THE BRADLEY HOUSE  & THE HOFFMAN ANNEX        


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A Century In Stone
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November Requiem
Carl D. Bradley



Compiled by Jean Chronic, 1996

Revised, 2007 

             This information was acquired by researching old records in the museum, and through a telephone discussion with Joan Grant.  Joan, along with Jean Veselenak and Margaret Foley, was one of the key people who “made it happen,” who spearheaded the effort to secure the financial support and find a building for a local museum.

            Over the first 125 years, Rogers City and Presque Isle County are fortunate to have had many individuals and groups of citizens who had an abiding interest in recording the history and preserving artifacts of the area.

            On May 24, 1954, some of these people got together and formed the Presque Isle County Historical Society.  After two years, the group became dormant until 1964, at which time new officers and directors were elected and regular monthly meetings were held, usually in members’ homes.

            Minutes of the Society have been found in the museum, commencing with 1971, which showed the officers as Dr. Renwood Flagg, chairman; Rev. Herman Heinecke, vice chairman; Nina McLennan, treasurer; and Marie Garratt, secretary.  Other officers of the Society during the ensuing years were Emma Schmekel, Mrs. Herbert Nagel, Anna Nagel, Herbert Nagel, and Dorothea Bingle.  Each held various offices throughout the 1970s and 1980s, until the Society decided on October 27, 1988, to close their books and turn their assets over to the Presque Isle County Historical Auxiliary, as it was known at the time.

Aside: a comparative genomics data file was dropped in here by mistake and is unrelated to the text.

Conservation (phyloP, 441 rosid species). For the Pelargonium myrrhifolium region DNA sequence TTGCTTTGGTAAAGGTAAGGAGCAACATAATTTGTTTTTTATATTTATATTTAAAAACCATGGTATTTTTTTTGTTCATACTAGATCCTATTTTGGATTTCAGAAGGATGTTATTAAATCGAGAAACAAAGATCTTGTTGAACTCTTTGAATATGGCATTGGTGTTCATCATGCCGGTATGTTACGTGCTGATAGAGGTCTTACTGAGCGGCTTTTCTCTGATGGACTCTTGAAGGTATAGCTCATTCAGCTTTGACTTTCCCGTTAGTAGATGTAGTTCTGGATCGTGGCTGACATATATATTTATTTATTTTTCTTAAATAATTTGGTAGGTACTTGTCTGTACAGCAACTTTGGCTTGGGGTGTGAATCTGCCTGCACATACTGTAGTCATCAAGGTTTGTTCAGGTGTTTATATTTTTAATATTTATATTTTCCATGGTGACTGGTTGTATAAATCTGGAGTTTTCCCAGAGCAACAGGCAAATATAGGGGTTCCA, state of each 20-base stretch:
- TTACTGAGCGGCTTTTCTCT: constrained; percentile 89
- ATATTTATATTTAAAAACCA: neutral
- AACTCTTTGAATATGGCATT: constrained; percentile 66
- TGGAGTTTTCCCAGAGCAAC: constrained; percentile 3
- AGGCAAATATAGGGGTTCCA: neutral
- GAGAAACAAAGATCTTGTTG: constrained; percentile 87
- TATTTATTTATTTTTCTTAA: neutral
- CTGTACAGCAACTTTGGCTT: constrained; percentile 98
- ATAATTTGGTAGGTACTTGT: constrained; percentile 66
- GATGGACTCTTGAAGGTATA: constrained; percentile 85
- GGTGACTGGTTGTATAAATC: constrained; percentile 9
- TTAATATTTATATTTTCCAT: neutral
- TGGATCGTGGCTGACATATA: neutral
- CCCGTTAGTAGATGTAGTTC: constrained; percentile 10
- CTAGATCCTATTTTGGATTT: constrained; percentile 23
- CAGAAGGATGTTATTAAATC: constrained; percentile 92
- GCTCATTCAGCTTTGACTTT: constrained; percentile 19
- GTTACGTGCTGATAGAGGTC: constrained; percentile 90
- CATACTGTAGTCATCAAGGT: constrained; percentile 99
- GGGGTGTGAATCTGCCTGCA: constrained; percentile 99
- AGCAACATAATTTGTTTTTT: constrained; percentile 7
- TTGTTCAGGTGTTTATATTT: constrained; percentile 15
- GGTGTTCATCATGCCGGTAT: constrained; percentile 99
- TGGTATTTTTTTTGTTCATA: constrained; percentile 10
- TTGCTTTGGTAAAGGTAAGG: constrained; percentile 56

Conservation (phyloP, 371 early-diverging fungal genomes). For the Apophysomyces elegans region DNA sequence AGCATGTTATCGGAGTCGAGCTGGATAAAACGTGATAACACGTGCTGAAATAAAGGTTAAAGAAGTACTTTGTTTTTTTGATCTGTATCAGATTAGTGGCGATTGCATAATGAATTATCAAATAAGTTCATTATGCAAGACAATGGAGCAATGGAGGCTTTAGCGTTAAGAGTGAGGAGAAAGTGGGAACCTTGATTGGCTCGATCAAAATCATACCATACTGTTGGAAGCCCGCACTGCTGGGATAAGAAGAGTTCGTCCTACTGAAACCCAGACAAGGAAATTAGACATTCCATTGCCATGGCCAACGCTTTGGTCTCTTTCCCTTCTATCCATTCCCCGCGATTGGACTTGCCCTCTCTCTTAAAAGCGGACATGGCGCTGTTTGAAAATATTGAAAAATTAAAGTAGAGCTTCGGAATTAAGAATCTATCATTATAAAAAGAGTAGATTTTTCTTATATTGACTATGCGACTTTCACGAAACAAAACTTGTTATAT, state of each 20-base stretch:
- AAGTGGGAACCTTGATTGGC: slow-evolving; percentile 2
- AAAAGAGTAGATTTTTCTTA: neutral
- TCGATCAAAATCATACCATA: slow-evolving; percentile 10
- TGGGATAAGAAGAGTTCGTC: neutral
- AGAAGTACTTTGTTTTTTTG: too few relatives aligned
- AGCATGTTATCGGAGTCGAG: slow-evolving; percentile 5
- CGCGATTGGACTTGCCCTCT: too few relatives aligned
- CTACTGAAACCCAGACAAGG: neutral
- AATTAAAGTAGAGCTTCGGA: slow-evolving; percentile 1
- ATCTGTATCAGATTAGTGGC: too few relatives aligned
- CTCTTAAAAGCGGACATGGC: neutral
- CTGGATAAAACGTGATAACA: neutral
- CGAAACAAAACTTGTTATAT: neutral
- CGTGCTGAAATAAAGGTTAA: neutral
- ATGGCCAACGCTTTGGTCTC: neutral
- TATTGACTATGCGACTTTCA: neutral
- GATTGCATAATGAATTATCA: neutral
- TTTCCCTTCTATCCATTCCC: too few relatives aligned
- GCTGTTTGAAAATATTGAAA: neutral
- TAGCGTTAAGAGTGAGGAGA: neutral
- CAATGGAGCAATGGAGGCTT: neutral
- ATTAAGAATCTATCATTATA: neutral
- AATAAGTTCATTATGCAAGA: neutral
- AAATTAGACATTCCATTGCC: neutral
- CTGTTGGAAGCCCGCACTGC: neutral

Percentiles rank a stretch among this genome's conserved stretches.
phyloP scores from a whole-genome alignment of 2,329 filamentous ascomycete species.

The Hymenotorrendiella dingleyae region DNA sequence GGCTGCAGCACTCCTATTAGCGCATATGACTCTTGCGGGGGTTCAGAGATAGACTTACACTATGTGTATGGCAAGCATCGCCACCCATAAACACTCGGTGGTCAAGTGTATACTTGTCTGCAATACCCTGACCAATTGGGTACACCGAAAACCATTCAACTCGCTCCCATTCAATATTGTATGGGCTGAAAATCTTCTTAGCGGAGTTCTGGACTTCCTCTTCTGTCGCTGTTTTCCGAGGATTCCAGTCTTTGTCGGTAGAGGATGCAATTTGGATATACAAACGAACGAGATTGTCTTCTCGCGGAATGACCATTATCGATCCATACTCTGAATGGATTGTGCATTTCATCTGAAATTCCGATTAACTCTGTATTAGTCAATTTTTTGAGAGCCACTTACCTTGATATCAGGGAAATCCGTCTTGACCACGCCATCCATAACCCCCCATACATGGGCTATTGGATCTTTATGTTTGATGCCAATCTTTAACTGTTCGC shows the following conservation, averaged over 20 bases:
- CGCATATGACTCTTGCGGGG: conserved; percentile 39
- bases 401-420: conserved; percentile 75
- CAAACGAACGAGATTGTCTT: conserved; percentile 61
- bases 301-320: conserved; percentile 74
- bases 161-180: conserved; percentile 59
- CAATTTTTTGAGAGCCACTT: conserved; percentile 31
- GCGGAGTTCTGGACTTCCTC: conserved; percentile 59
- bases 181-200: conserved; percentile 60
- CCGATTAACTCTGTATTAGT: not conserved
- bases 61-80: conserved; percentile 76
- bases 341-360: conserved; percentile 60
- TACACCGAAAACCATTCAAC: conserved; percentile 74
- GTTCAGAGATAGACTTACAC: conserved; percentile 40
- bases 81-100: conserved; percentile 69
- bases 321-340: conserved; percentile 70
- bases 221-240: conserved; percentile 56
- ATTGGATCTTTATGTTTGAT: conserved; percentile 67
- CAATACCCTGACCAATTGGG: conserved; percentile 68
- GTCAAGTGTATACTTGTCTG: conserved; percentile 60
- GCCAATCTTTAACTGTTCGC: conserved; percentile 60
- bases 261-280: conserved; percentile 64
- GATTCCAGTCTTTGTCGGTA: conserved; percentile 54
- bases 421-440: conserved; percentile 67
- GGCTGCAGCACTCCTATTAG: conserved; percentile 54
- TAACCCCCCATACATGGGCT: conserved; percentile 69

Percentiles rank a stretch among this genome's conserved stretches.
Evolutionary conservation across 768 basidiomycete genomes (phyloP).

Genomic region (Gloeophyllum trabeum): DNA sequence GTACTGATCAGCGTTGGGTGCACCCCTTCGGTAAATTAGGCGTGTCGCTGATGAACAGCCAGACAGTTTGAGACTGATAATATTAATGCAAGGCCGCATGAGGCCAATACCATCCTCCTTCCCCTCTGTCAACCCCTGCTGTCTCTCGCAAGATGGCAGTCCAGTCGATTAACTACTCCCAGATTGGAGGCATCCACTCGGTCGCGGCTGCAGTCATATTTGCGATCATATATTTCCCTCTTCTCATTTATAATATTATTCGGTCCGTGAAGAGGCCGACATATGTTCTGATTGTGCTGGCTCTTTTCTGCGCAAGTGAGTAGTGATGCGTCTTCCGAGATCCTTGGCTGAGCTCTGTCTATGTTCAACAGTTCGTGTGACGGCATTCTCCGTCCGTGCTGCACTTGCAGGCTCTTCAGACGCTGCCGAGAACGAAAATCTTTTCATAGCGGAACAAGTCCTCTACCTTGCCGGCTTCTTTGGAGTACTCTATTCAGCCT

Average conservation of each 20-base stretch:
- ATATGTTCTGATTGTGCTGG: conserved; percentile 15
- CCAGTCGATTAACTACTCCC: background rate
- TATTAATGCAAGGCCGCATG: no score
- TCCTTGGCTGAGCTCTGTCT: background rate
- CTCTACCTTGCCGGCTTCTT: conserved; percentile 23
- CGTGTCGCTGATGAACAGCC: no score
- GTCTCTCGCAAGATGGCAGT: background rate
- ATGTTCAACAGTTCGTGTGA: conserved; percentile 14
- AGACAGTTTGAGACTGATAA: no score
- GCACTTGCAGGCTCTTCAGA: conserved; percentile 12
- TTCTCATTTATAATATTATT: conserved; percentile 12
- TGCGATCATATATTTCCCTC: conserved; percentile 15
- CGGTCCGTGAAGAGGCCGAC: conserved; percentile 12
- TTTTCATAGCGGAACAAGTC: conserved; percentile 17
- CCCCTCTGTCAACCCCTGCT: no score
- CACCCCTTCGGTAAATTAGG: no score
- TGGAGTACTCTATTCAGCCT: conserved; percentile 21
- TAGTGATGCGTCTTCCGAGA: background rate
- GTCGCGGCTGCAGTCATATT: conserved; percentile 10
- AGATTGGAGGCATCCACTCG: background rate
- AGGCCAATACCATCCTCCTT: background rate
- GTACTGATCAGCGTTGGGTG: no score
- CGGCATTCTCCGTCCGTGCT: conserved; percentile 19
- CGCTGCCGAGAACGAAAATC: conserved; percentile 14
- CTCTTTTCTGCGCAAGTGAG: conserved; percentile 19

In 1971, the Historical Society asked Jean Veselenak to research the possibility of acquiring a house that was scheduled to be demolished as part of the Urban Renewal program that was taking place in Rogers City at that time.  The purpose was to use the house as a museum, and a committee was formed in early 1972 to develop a plan.  In November of that year, Joan Grant reported to the Historical Society, on behalf of the auxiliary, that she and Margaret Foley had developed a charter and plans for a museum, and it was recommended to purchase the Emma Schmekel house at the corner of Second and Erie streets for $9,000.  On March 8, 1973, the Presque Isle Historical Museum Society gave $50 to be used as earnest money to secure the purchase until the board could raise the balance of the funds.  The 1971 Centennial Committee had in its treasury a balance of $11,000, and they offered the Museum Committee $9,000 for the purchase of the building.